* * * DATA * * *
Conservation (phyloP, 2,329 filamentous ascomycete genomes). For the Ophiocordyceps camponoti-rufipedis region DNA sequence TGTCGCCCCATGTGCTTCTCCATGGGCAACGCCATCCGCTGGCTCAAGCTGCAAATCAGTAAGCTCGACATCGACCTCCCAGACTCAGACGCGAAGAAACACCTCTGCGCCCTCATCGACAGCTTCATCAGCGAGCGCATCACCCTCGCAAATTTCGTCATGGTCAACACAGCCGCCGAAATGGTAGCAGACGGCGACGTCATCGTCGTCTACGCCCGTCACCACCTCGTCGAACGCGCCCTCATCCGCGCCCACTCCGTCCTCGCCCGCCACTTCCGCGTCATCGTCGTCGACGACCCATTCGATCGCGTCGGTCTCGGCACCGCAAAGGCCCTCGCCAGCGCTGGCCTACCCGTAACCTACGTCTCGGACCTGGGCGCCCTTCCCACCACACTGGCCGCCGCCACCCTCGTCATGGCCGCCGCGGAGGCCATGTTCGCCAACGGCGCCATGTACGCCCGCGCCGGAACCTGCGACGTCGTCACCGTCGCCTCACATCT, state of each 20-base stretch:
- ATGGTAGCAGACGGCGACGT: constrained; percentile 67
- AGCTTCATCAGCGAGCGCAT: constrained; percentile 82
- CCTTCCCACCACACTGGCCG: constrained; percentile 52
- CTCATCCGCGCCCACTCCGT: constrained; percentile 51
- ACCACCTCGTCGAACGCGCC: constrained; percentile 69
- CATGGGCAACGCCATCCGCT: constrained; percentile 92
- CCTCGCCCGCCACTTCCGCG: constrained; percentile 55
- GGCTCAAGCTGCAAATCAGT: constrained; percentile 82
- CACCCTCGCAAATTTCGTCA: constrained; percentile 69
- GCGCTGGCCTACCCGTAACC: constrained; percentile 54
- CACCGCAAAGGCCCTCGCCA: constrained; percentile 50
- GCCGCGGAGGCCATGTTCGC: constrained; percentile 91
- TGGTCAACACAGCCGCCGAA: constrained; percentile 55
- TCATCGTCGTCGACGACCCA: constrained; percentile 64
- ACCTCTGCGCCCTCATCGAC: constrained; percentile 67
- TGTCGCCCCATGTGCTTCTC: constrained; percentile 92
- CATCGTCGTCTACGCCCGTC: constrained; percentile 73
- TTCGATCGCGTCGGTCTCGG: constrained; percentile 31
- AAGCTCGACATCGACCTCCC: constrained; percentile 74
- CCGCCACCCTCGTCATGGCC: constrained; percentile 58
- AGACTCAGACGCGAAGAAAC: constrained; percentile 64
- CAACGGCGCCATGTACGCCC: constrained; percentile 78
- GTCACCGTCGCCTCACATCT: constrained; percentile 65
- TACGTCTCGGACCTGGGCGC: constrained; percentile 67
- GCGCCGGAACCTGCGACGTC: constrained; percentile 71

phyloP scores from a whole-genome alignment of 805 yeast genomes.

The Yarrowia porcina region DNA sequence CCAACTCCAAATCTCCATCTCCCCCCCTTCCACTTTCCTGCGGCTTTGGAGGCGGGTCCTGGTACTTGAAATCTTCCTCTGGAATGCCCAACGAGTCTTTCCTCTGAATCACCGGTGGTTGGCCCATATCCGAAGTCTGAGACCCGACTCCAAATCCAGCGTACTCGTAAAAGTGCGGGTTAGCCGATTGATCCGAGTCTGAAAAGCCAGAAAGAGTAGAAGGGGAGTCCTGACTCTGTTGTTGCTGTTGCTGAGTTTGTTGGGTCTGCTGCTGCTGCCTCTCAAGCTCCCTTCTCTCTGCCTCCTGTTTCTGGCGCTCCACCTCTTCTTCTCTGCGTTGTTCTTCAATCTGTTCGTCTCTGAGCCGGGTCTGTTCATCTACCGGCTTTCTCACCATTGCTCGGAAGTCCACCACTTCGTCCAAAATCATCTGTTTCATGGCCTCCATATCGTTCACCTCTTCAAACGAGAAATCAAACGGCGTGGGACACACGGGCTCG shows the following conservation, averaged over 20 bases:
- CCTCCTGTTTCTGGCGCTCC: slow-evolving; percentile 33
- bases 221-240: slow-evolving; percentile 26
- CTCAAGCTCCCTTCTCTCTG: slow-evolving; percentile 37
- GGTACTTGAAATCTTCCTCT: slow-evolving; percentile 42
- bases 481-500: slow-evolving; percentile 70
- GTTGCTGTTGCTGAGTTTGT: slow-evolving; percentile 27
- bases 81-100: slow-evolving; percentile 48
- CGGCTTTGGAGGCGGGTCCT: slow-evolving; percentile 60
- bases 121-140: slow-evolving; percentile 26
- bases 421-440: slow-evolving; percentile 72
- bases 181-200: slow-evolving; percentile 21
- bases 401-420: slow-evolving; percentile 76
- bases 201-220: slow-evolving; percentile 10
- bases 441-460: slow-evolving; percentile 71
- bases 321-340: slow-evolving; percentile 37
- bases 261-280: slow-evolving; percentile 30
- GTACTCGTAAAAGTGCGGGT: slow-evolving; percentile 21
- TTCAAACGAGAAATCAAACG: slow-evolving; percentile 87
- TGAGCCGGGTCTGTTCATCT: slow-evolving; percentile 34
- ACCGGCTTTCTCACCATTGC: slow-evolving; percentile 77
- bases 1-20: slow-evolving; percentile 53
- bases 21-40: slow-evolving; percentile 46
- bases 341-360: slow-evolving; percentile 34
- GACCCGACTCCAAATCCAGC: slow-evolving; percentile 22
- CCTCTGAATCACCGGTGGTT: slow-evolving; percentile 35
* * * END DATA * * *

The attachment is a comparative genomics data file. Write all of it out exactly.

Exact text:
Conservation (phyloP, 2,329 filamentous ascomycete genomes). For the Ophiocordyceps camponoti-rufipedis region DNA sequence TGTCGCCCCATGTGCTTCTCCATGGGCAACGCCATCCGCTGGCTCAAGCTGCAAATCAGTAAGCTCGACATCGACCTCCCAGACTCAGACGCGAAGAAACACCTCTGCGCCCTCATCGACAGCTTCATCAGCGAGCGCATCACCCTCGCAAATTTCGTCATGGTCAACACAGCCGCCGAAATGGTAGCAGACGGCGACGTCATCGTCGTCTACGCCCGTCACCACCTCGTCGAACGCGCCCTCATCCGCGCCCACTCCGTCCTCGCCCGCCACTTCCGCGTCATCGTCGTCGACGACCCATTCGATCGCGTCGGTCTCGGCACCGCAAAGGCCCTCGCCAGCGCTGGCCTACCCGTAACCTACGTCTCGGACCTGGGCGCCCTTCCCACCACACTGGCCGCCGCCACCCTCGTCATGGCCGCCGCGGAGGCCATGTTCGCCAACGGCGCCATGTACGCCCGCGCCGGAACCTGCGACGTCGTCACCGTCGCCTCACATCT, state of each 20-base stretch:
- ATGGTAGCAGACGGCGACGT: constrained; percentile 67
- AGCTTCATCAGCGAGCGCAT: constrained; percentile 82
- CCTTCCCACCACACTGGCCG: constrained; percentile 52
- CTCATCCGCGCCCACTCCGT: constrained; percentile 51
- ACCACCTCGTCGAACGCGCC: constrained; percentile 69
- CATGGGCAACGCCATCCGCT: constrained; percentile 92
- CCTCGCCCGCCACTTCCGCG: constrained; percentile 55
- GGCTCAAGCTGCAAATCAGT: constrained; percentile 82
- CACCCTCGCAAATTTCGTCA: constrained; percentile 69
- GCGCTGGCCTACCCGTAACC: constrained; percentile 54
- CACCGCAAAGGCCCTCGCCA: constrained; percentile 50
- GCCGCGGAGGCCATGTTCGC: constrained; percentile 91
- TGGTCAACACAGCCGCCGAA: constrained; percentile 55
- TCATCGTCGTCGACGACCCA: constrained; percentile 64
- ACCTCTGCGCCCTCATCGAC: constrained; percentile 67
- TGTCGCCCCATGTGCTTCTC: constrained; percentile 92
- CATCGTCGTCTACGCCCGTC: constrained; percentile 73
- TTCGATCGCGTCGGTCTCGG: constrained; percentile 31
- AAGCTCGACATCGACCTCCC: constrained; percentile 74
- CCGCCACCCTCGTCATGGCC: constrained; percentile 58
- AGACTCAGACGCGAAGAAAC: constrained; percentile 64
- CAACGGCGCCATGTACGCCC: constrained; percentile 78
- GTCACCGTCGCCTCACATCT: constrained; percentile 65
- TACGTCTCGGACCTGGGCGC: constrained; percentile 67
- GCGCCGGAACCTGCGACGTC: constrained; percentile 71

phyloP scores from a whole-genome alignment of 805 yeast genomes.

The Yarrowia porcina region DNA sequence CCAACTCCAAATCTCCATCTCCCCCCCTTCCACTTTCCTGCGGCTTTGGAGGCGGGTCCTGGTACTTGAAATCTTCCTCTGGAATGCCCAACGAGTCTTTCCTCTGAATCACCGGTGGTTGGCCCATATCCGAAGTCTGAGACCCGACTCCAAATCCAGCGTACTCGTAAAAGTGCGGGTTAGCCGATTGATCCGAGTCTGAAAAGCCAGAAAGAGTAGAAGGGGAGTCCTGACTCTGTTGTTGCTGTTGCTGAGTTTGTTGGGTCTGCTGCTGCTGCCTCTCAAGCTCCCTTCTCTCTGCCTCCTGTTTCTGGCGCTCCACCTCTTCTTCTCTGCGTTGTTCTTCAATCTGTTCGTCTCTGAGCCGGGTCTGTTCATCTACCGGCTTTCTCACCATTGCTCGGAAGTCCACCACTTCGTCCAAAATCATCTGTTTCATGGCCTCCATATCGTTCACCTCTTCAAACGAGAAATCAAACGGCGTGGGACACACGGGCTCG shows the following conservation, averaged over 20 bases:
- CCTCCTGTTTCTGGCGCTCC: slow-evolving; percentile 33
- bases 221-240: slow-evolving; percentile 26
- CTCAAGCTCCCTTCTCTCTG: slow-evolving; percentile 37
- GGTACTTGAAATCTTCCTCT: slow-evolving; percentile 42
- bases 481-500: slow-evolving; percentile 70
- GTTGCTGTTGCTGAGTTTGT: slow-evolving; percentile 27
- bases 81-100: slow-evolving; percentile 48
- CGGCTTTGGAGGCGGGTCCT: slow-evolving; percentile 60
- bases 121-140: slow-evolving; percentile 26
- bases 421-440: slow-evolving; percentile 72
- bases 181-200: slow-evolving; percentile 21
- bases 401-420: slow-evolving; percentile 76
- bases 201-220: slow-evolving; percentile 10
- bases 441-460: slow-evolving; percentile 71
- bases 321-340: slow-evolving; percentile 37
- bases 261-280: slow-evolving; percentile 30
- GTACTCGTAAAAGTGCGGGT: slow-evolving; percentile 21
- TTCAAACGAGAAATCAAACG: slow-evolving; percentile 87
- TGAGCCGGGTCTGTTCATCT: slow-evolving; percentile 34
- ACCGGCTTTCTCACCATTGC: slow-evolving; percentile 77
- bases 1-20: slow-evolving; percentile 53
- bases 21-40: slow-evolving; percentile 46
- bases 341-360: slow-evolving; percentile 34
- GACCCGACTCCAAATCCAGC: slow-evolving; percentile 22
- CCTCTGAATCACCGGTGGTT: slow-evolving; percentile 35